Covering Medicare Spending, Part 3: Tips from The Wall Street Journal's Secrets of the System
When Dow Jones & Co., publisher of The Wall Street Journal, announced it was suing to gain access to information about individual providers in the Medicare claims database, investigative reporters everywhere started salivating.
Detailed information of the type to be found in the database excites investigative reporters the way monsters excite Guillermo del Toro.
After maximizing the use of just 5% of the claims data for the series "Secrets of the System," the Journal (via Dow Jones) is attempting to open the entire database for everyone to see. As Ian Thomas on the Law 360 newswire explained:
"Over three decades ago, this court entered an injunction that still serves as a nationwide gag order, severely limiting access to essential information about one of the most important and expensive government programs - Medicare," Dow Jones wrote in its motion. The injunction was put in place after the Florida Medical Association and the American Medical Association filed suit in 1979 to prevent the Department of Health, Education and Welfare - now the Department of Health and Human Services - from releasing Medicare data on reimbursements for all Medicare providers, according to Dow Jones' motion.
So let's fantasize a little bit about the possibilities. Here are three stories I hope will come out of the data when, or if, the database finally is unshackled.
1. How much really is being lost to waste, fraud or abuse? Those last four words have been used a lot in the health care reform debate. And, in the Journal series, former Republican House Speaker Newt Gingrich raised the specter of fraud as a reason to open the database. "It's very hard to defend ignorance and willful hiding of data in the 21st century," Gingrich told the Journal. "Our estimate is that the federal government, in Medicare and Medicaid alone, loses between $70 billion and $120 billion a year to crooks. You ought to be able to identify those."
I think finding the crooks would be great, too, but it would be even more interesting to better pinpoint those numbers. The difference between $70 billion and $120 billion is enough to fund a lot of health programs. Digging into the details of the database the way the Journal has started to do would allow reporters to distinguish between careless waste of public funds, fraudulent claims made by unscrupulous providers and abuse of the public safety net by patients. My guess is that the findings might surprise Gingrich and other critics of the system; there might be a lot more waste than outright fraud and abuse.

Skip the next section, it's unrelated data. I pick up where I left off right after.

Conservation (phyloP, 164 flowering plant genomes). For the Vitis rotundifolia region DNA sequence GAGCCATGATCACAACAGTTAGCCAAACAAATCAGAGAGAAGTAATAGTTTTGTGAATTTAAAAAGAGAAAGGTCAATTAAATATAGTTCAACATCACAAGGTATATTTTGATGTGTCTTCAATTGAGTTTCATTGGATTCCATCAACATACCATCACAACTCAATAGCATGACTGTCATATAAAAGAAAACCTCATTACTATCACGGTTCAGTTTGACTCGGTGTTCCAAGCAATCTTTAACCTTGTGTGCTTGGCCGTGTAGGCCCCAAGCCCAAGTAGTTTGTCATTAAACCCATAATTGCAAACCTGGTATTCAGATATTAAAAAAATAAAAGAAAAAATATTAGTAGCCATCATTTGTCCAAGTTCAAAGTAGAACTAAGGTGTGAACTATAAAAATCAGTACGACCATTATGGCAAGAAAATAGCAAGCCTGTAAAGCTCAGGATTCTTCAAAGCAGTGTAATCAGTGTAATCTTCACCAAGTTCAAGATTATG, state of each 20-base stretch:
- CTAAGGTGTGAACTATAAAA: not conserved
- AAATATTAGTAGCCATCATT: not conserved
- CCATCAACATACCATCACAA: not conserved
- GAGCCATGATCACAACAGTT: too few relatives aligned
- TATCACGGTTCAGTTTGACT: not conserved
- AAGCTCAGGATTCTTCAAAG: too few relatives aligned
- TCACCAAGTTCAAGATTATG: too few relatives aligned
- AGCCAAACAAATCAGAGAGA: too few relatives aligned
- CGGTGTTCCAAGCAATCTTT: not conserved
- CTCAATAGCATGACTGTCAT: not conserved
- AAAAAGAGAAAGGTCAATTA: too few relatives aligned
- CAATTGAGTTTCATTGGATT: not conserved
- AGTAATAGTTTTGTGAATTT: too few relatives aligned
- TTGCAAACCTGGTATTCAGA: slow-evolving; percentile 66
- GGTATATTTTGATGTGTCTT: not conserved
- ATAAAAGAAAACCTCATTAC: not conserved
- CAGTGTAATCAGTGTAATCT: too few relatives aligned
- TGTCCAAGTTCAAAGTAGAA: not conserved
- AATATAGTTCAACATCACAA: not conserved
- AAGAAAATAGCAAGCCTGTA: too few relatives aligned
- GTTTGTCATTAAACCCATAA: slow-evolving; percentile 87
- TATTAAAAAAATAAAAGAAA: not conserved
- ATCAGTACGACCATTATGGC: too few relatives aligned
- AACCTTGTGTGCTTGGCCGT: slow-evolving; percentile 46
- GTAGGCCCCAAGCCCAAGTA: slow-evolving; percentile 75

2. How well are private contractors managing the nation's health information? Barbara Duck at the Medical Quack is one of the few health writers I have seen who thinks this data should be kept secret. In arguing her position, she makes a good point. "Yes there is a big massive data base for claims, but the running of the processing of medical claims is not done by Medicare. It's administered by contractors who are nothing more than insurance companies or subsidiaries thereof, and of course we know this applies to Part D too. This is yet one more profit arm for the health insurers." It would be fascinating to look at the data and see whether its accuracy has improved over the years as more of the data management has gone private. How many errors are there really? The Journal cited one stunning case in its series, where a doctor was accused of charging $115 million when really he'd only claimed $115,000. But that was in the 1970s.
3. Are the government watchdogs working efficiently or at cross-purposes? In defending the secrecy of the database, the American Medical Association has taken the tack that doctors already are subject to a huge amount of scrutiny. According to Leigh Page at Becker's Hospital Review:
In a statement, AMA President Cecil B. Wilson, MD, argued that physicians have a right to keep complex payment data, which is subject to misinterpretation, out of the public domain. "Physicians who provide care to Medicare patients are already subject to widespread governmental oversight, including scrutiny by Medicare carriers, the Office of Inspector General and 53 quality improvement organizations," Dr. Wilson said. "These federal agencies and contractors have access to the full-range of Medicare data and are aggressively ferreting out improper claims."
Are they? The Journal only had access to 5% of the data, and it found repeated instances where providers were caught using questionable billing practices by Medicare, by Medicare contractors or by other agencies - and yet they continued to receive millions in payments.
Part of why the Journal's reporters were able to do this was because they are NOT government agents. When the reporters went to interview providers such as Aleksandr Kharkover and Dr. Christopher Wayne, instead of lawyering up, they talked:
Mr. Kharkover and two people familiar with his practice said he sees patients only in their homes. Fraud experts say this makes it virtually impossible for him to have legitimately billed such high amounts.
Investigative reporters have a long history of uncovering the problems that regulators either fail to see or willfully ignore. They often can turn up the heat on an issue that has been well documented by regulators with little action at the legislative level.
We shouldn't hold our breath, of course. Lawsuits tend to take years to resolve. But I know that I'm going to be making a point of buying the Journal to help fund a worthy cause.